PROJECT SPACE SPARE ROOM / 4 to 26 June 2010
When a person undergoes a surgical procedure the operation is booked and the risks are assessed. On the day, the body is fasted and prepped but as consciousness slips away, the actual event becomes a void. Cusp materialises this absence by casting the empty spaces in the packaging that held the surgical implements and explores the connections between technology, memory and the body.
Cusp invites us to explore a modern liminality - the surgical procedure - by giving form to empty spaces in surgical technology. Embodied here are not the implements themselves, but the spaces they once occupied in sterile plastic packaging. By making these spaces manifest in resin the artist has created metaphors of the body spaces these machines themselves occupy and transform.
Anthropologists have a long fascination with ritual associated with significant junctures in individual lives ranging from initiation to illness and ultimately to death. These rites de passage as Arnold van Gennep called them, typically display a three-part structure of separation, a threshold or liminal phase, and reintegration.
Victor Turner alerted us to the power, the marvel, of the liminal - that space (and time) in-between, in-between the life of the novice and the life of the initiated, the life of the sick and that of the cured - the life of the patient or one who endures suffering. Liminality is the space of elsewhere, the domain set apart and given its own rhythm to establish its own tempo. In ritual, it's typically music that does this. Consider how we intuitively recognize the chanting, drumming and bell-ringing as markers of a ritual process even when the ritual itself is unknown.
Most powerful of all liminalities are the rituals of life and death. Not surprising to find, therefore, that life crises both preoccupy religions and are steeped in the aesthetic. And this is just as true for the modern as for the ancient; just as true for the hospital operating theatre as it is for the church or temple.
Liminality is thus the domain of the sacred, including in zones we moderns imagine to have dispensed with the sacred and to be entirely rational and scientific. Even the most skeptical strive for transformation and take comfort from those momentary experiences of what Michel Foucault called "other spaces". The world may have its god-botherers and its believer-botherers, but they all share a liking for the liminal, be it in a cinema, an ocean or on a mountaintop, in a shrine or at a cemetery, the hallowed ground of the "G" or on a treadmill in the gym. Step outside the ordinary and surrender to a new, albeit temporary, rhythm and you are on the cusp of a transformation from one mode of being to another. And at the heart of any surrender and any transformation there must be the aesthetic. For the aesthetic experience organizes the space and time of the liminal. And this is why the liminal phase in rites de passage from all over the world is so intensely symbolic. Masks, sand paintings and sculptures predominate and commonly their technique is one of inversion. Large becomes small, small becomes large, sexual ambiguity and exaggerated features abound. The novice learns what really matters.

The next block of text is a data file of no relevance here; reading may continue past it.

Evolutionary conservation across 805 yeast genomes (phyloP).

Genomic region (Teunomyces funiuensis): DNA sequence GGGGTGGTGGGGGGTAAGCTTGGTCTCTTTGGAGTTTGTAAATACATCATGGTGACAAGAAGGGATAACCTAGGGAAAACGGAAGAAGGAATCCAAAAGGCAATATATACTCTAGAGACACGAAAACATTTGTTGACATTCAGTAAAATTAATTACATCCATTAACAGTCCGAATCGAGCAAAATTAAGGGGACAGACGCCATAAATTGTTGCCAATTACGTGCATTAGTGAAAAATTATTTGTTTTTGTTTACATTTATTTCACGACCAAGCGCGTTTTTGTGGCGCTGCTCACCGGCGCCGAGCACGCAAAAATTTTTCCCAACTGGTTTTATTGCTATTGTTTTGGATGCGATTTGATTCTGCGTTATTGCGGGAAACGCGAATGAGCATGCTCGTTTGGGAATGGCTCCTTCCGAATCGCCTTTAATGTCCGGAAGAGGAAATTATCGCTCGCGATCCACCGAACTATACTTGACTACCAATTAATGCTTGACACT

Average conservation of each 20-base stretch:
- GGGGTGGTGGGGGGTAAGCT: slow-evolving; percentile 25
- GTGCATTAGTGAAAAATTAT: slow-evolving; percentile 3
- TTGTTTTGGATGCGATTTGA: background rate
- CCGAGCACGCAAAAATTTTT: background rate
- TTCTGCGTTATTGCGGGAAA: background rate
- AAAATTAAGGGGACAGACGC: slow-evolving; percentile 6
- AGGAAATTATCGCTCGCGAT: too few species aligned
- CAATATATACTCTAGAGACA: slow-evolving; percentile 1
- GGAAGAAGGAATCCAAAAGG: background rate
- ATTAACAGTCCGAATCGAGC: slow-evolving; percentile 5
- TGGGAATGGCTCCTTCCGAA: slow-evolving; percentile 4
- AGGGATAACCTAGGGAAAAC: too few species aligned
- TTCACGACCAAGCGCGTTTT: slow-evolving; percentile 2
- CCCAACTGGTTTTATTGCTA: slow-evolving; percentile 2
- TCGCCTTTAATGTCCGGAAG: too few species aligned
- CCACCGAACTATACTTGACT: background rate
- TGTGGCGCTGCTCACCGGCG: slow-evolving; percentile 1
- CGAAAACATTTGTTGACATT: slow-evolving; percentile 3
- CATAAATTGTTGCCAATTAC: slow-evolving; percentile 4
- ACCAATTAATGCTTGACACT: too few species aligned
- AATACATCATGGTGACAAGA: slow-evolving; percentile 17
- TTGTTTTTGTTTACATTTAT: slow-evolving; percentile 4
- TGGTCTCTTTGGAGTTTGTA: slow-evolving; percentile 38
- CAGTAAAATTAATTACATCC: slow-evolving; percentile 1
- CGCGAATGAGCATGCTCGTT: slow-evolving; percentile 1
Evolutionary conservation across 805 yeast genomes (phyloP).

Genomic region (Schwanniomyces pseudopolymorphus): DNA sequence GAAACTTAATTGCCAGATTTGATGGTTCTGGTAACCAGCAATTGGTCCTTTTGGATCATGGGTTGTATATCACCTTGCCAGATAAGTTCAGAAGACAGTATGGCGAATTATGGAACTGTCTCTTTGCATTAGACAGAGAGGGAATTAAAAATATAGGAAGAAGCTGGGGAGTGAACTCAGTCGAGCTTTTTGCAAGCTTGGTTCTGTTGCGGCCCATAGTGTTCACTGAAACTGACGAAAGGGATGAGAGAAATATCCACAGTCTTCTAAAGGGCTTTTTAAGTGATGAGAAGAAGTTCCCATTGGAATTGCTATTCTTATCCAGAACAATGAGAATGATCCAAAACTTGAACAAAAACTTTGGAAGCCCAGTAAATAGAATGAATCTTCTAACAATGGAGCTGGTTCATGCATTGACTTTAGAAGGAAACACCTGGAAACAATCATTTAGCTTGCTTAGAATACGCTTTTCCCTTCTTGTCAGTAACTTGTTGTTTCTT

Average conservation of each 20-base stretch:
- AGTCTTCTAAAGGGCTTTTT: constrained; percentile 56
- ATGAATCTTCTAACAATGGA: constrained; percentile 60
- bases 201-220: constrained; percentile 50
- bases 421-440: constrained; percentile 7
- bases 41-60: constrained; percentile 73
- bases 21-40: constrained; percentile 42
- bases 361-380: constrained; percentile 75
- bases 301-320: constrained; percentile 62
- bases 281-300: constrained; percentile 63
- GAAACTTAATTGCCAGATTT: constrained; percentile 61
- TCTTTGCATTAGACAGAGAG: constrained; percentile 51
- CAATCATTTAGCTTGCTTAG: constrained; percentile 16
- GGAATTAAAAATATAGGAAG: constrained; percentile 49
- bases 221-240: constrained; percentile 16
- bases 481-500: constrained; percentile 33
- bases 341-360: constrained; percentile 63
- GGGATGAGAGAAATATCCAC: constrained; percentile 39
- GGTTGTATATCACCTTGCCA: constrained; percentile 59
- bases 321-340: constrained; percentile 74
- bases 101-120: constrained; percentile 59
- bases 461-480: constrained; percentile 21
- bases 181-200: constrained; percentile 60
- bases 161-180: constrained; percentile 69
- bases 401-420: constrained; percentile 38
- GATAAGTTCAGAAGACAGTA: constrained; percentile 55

Think about a hospital for a moment. With its uniforms and jimjams in the daytime, the hospital marches to its own beat and offerings abound - flowers (the ritual object par excellence) enough to suggest a Neanderthal gravesite! The operating theatre is the sacred inner sanctum, where the costumes are different again, the barriers strong and the transformations extreme. Surgery, that most radical of violations, the invasion of a living body by a team of other humans who cut and prod and probe and look at organs and body parts on television. It's called a theatre because it's a way of seeing, and, as the Greeks knew, all ritual is theatre (although not all theatre is ritual). Its sacra are body parts. The internal made external and set against a Platonic ideal - the perfect liver, the healthy heart. The artworks here describe empty spaces that at once speak of the liminal phase of a surgical procedure and highlight the patient's "dead to the world" presence through that procedure - her being on the cusp, the procedure being about her, while she has become so thoroughly objectified to the point that she disappears; rendered into body parts.
Don't say that medical technology is only pragmatic where a ritual mask is… well, decorative? These are all technologies. They simply depend on the larger system of knowledge of which they are a part. Shiels invites us to stand outside our knowledge and look with fresh eyes, not simply at the material culture, the artefact, but at its mould, its imprint, its fossilised remains.
Because in surgery our ritual objects are our bodies, the heart of the medical aesthetic is the an-aesthetic. The space of elsewhere is rendered absolute when the patient surrenders to a drug-induced psychosis. It seems to be painless, but surely that knife, that needle that hammer blow on a hip bone cause pain. Yet we patients don't know, because, like shamans, we've gone on a journey. Unlike the shaman, though, we found no friends and reached no destination, that is, of course, if we survived. We can't remember anything and that's a sign that it was a success - the transformation was achieved.
Associate Professor of Anthropology, Deakin University, Australia
This project has been assisted by the Australian Government through the Australia Council, its arts funding and advisory body.